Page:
The winner of this year’s Westminster Kennel Club Dog Show was announced Tuesday night, with a bichon frise named Flynn coming out triumphant and claiming the "Best in Show" award. Fynn was the second bichon to win Westminster. The previous one was in 2001.

Flynn defeated a pug, giant schnauzer, border collie, Norfolk terrier, borzoi and Sussex spaniel to win the competition in New York City. Flynn's registered name is apparently “Belle Creek’s All I Care About Is Love."

“It feels a little unreal,” Fynn's expert handler Bill McFadden said. “I came in expecting nothing except hoping for a good performance, and I think I got it.”

The handler added: “I think I’ll have to ask the owners, but I’m pretty sure I can drop the mic and say he’s retired.” Flynn is co-owned by Patrina and Bruce Odette, Lindsay Van Keuren, Lorrie Carlton and Larry Letsche.

Flynn Flynn, a bichon frise, is judged on the ring before winning the "Best in Show" at the 142nd Westminster Kennel Club Dog Show in New York, Feb. 13, 2018. Photo: Reuters

Among those who were defeated by the fluffy white was the No. 2 “reserve best in show,” a giant schnauzer named Ty. His co-owner, Sandra Nordstrom, is from Ocean City and he is handled by Katie Bernardin of Chaplin, Connecticut. Ty won the working group after entering Westminster and was ranked No. 1 dog in the country.

More than 2,880 dogs from 201 breeds and varieties were set to compete for the title. The dogs participating in the competition were divided into seven groups — hound, toy, nonsporting, herding, working, sporting and terrier. Flynn was part of the nonsporting group.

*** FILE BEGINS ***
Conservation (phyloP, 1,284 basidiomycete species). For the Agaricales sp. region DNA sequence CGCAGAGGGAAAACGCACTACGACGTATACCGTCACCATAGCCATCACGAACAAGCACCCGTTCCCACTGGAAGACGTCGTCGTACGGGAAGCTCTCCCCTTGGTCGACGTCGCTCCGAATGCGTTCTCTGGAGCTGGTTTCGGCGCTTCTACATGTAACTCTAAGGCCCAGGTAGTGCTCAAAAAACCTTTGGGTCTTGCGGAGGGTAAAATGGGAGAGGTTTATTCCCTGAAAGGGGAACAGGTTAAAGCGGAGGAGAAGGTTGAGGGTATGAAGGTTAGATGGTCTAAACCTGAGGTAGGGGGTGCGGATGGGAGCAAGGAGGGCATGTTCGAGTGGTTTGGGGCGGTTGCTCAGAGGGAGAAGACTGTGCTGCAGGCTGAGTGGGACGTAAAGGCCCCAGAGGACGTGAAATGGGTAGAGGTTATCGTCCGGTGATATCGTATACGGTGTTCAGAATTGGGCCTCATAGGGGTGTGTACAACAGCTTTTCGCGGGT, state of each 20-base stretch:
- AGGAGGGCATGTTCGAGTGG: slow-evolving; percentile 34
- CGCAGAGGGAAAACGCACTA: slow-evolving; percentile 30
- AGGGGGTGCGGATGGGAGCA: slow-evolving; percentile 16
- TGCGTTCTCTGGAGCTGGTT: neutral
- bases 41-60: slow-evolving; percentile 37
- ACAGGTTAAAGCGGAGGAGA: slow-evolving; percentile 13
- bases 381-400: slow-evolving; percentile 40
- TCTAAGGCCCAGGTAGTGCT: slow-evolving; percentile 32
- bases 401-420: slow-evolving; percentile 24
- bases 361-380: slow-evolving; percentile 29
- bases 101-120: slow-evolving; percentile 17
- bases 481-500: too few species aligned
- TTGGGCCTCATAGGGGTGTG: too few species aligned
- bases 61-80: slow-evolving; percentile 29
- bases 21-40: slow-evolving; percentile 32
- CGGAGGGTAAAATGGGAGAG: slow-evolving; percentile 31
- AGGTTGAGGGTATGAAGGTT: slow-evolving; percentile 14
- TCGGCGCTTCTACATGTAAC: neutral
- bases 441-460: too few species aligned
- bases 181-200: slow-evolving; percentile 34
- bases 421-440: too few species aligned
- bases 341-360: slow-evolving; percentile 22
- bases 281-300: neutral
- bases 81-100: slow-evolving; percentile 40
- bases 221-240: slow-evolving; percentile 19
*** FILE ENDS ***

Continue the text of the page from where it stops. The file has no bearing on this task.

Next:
"I love all dogs, both purebreds and crossbreds alike, but this is a special celebration of purebred dogs, the best of the best, purposely bred by responsible dog breeders," the Westminster "Best in Show" judge Betty-Anne Stenmark said.

Last year, Rumor the German Shepard took home the "Best in Show." In 2016, C.J., a German Shorthaired Pointer, won the top prize and the year before that, Miss P the Beagle was "Best In Show."

According to Westminster Kennel Club records, the oldest dog to ever win a "Best in Show" title was a Sussex spaniel, placed at little over 10 years old, in 2009. The youngest pup to win was back in 1929, when a Collie won the title at 9 months. The terrier group is consistently ranked the reigning group in the competition and has taken the most "Best in Show" awards.